Role of investment income
Insurers invest the premium received, less the expenses to run the business, in financial assets. The income generated from such investments is called investment income and is a profit driver for insurance companies. Insurers, represented by the SPDR S&P Insurance ETF (KIE), are key participants in the financial markets, as they have large investment portfolios.
Insurers are among the largest investors in the bond market, with a significant part of their invested assets allocated to government and corporate bonds. Consequently, an insurer’s investment income—and profit—depends on the prevailing interest rates.
Impact of low interest rates
The current low interest rate scenario in the US hurts the profitability of insurers in the US. As illustrated in the chart above, the evolution of investment yields of both life and P&C insurers have seen a downward trajectory in the last few years.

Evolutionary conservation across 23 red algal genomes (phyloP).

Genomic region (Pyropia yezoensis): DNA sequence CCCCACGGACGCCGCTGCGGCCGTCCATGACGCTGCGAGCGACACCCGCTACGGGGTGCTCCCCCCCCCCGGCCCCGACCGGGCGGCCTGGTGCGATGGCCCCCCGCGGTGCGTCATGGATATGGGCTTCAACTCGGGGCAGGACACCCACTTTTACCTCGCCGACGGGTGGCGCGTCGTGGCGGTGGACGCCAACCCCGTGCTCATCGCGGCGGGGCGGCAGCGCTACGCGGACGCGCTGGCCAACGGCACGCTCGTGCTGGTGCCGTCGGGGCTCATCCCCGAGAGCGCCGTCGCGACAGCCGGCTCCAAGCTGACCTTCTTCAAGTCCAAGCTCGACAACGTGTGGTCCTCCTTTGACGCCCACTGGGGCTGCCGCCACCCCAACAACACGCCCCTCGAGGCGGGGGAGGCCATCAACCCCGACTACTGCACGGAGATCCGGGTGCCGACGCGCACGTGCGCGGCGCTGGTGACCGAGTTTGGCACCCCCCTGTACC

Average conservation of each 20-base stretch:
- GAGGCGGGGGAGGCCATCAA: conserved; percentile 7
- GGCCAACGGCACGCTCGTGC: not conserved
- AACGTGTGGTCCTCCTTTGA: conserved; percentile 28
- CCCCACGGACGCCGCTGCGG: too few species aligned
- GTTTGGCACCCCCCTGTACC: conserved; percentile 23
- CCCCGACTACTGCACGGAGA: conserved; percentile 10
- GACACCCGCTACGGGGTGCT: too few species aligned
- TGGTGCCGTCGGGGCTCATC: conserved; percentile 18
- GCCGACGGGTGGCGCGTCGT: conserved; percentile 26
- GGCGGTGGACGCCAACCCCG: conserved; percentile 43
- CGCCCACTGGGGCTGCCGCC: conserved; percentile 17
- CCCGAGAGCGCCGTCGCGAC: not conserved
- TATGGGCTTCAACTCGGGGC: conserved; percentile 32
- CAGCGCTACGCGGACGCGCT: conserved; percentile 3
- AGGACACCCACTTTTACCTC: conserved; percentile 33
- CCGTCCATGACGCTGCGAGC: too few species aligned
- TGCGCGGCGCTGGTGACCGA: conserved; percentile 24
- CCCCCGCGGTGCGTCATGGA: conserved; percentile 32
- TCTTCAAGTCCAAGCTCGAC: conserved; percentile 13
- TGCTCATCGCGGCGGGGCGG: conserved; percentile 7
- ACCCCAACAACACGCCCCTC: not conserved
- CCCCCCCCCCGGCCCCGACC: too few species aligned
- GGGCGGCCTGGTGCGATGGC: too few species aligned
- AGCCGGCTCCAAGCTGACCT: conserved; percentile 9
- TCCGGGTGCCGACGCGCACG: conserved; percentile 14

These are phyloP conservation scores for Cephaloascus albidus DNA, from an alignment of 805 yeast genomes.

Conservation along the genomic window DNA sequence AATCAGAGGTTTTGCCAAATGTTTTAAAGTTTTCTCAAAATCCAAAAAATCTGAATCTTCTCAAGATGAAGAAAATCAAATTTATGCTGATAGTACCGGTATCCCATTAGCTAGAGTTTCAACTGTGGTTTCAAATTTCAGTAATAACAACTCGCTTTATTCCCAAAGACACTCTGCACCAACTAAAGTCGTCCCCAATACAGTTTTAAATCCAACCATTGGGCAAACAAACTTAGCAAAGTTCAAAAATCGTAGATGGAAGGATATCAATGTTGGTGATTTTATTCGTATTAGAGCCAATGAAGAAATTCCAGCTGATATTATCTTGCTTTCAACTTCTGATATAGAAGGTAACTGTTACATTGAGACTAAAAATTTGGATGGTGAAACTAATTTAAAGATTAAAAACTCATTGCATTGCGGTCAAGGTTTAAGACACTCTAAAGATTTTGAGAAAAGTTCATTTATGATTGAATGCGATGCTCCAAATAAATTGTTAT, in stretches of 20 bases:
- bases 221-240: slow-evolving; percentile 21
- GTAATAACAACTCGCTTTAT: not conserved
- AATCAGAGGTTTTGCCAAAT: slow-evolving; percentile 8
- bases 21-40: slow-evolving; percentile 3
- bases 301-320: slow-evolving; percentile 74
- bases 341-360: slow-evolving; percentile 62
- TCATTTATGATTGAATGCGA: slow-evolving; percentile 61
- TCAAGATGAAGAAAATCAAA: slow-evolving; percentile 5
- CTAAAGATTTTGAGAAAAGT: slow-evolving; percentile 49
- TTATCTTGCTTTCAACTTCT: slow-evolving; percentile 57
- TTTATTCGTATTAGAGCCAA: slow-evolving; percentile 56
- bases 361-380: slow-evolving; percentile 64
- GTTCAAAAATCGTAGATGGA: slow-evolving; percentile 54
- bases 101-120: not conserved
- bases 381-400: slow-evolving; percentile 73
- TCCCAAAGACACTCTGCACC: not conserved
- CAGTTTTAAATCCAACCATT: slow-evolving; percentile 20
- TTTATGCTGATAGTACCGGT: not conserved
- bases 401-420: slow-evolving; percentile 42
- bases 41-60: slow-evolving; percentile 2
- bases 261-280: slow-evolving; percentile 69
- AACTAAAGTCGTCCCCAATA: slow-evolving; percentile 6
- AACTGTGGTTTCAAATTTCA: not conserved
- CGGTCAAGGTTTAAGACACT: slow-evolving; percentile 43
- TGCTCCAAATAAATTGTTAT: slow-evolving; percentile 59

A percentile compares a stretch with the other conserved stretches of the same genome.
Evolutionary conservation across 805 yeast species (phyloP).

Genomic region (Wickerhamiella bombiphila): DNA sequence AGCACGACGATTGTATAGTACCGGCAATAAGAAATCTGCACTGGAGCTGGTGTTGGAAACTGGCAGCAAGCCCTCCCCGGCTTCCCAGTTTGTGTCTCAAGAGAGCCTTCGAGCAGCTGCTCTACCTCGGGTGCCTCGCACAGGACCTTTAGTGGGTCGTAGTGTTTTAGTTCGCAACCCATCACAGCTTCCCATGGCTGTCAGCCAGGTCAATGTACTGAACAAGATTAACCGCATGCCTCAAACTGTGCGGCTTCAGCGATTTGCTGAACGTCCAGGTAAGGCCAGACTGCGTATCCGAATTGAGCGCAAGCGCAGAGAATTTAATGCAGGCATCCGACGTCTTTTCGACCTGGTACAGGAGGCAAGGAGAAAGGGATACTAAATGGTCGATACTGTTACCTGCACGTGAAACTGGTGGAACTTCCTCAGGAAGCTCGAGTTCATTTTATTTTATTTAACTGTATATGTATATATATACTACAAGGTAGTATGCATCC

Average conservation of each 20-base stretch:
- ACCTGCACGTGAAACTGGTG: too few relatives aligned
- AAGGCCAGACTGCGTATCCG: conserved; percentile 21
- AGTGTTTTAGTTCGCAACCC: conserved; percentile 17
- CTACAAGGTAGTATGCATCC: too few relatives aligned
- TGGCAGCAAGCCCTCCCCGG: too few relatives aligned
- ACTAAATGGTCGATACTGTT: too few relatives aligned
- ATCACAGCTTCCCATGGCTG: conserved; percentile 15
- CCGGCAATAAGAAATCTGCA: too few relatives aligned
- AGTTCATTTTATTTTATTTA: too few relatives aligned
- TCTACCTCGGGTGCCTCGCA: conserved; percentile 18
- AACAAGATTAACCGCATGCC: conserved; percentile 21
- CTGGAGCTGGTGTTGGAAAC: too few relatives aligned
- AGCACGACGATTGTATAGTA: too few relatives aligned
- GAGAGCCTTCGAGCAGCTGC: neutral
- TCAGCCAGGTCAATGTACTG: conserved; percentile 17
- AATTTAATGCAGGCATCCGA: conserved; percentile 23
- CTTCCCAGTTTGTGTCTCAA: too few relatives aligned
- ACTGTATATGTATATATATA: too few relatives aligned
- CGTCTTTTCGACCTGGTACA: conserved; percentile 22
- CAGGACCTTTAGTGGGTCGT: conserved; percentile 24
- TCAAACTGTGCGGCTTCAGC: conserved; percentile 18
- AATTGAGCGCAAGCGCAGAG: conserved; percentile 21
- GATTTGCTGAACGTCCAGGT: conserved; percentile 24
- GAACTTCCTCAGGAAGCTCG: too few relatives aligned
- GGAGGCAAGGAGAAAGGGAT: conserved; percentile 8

The impact of interest rate changes is greater for business lines that have longer duration contracts. There is a significant difference in time between premium payment and claims, when the downward movement of interest rates may make it difficult to meet financial obligations.
Impact on life and P&C providers
Many life insurers such as MetLife (MET) and Prudential Financial (PRU) offer guaranteed benefits as a part of their annuity products. These companies are likely to see lower profitability of such products as the spread narrows between investment income and the guaranteed rate.
P&C insurance products, like those offered by AIG (AIG) and ACE (ACE), are renewed on an annual basis. The impact of interest rate movements is lower in this segment, as their products can be repriced annually to keep in line with interest rate movements.
Insurers have exposure to other classes of assets like equities and real estate. However, they maintain a limit on this due to relatively higher risk in these asset classes. In order to counter the impact of low interest rates on investment income, insurers are changing investment strategies by increasing their exposure to higher yield assets. We’ll explore this more in the next article.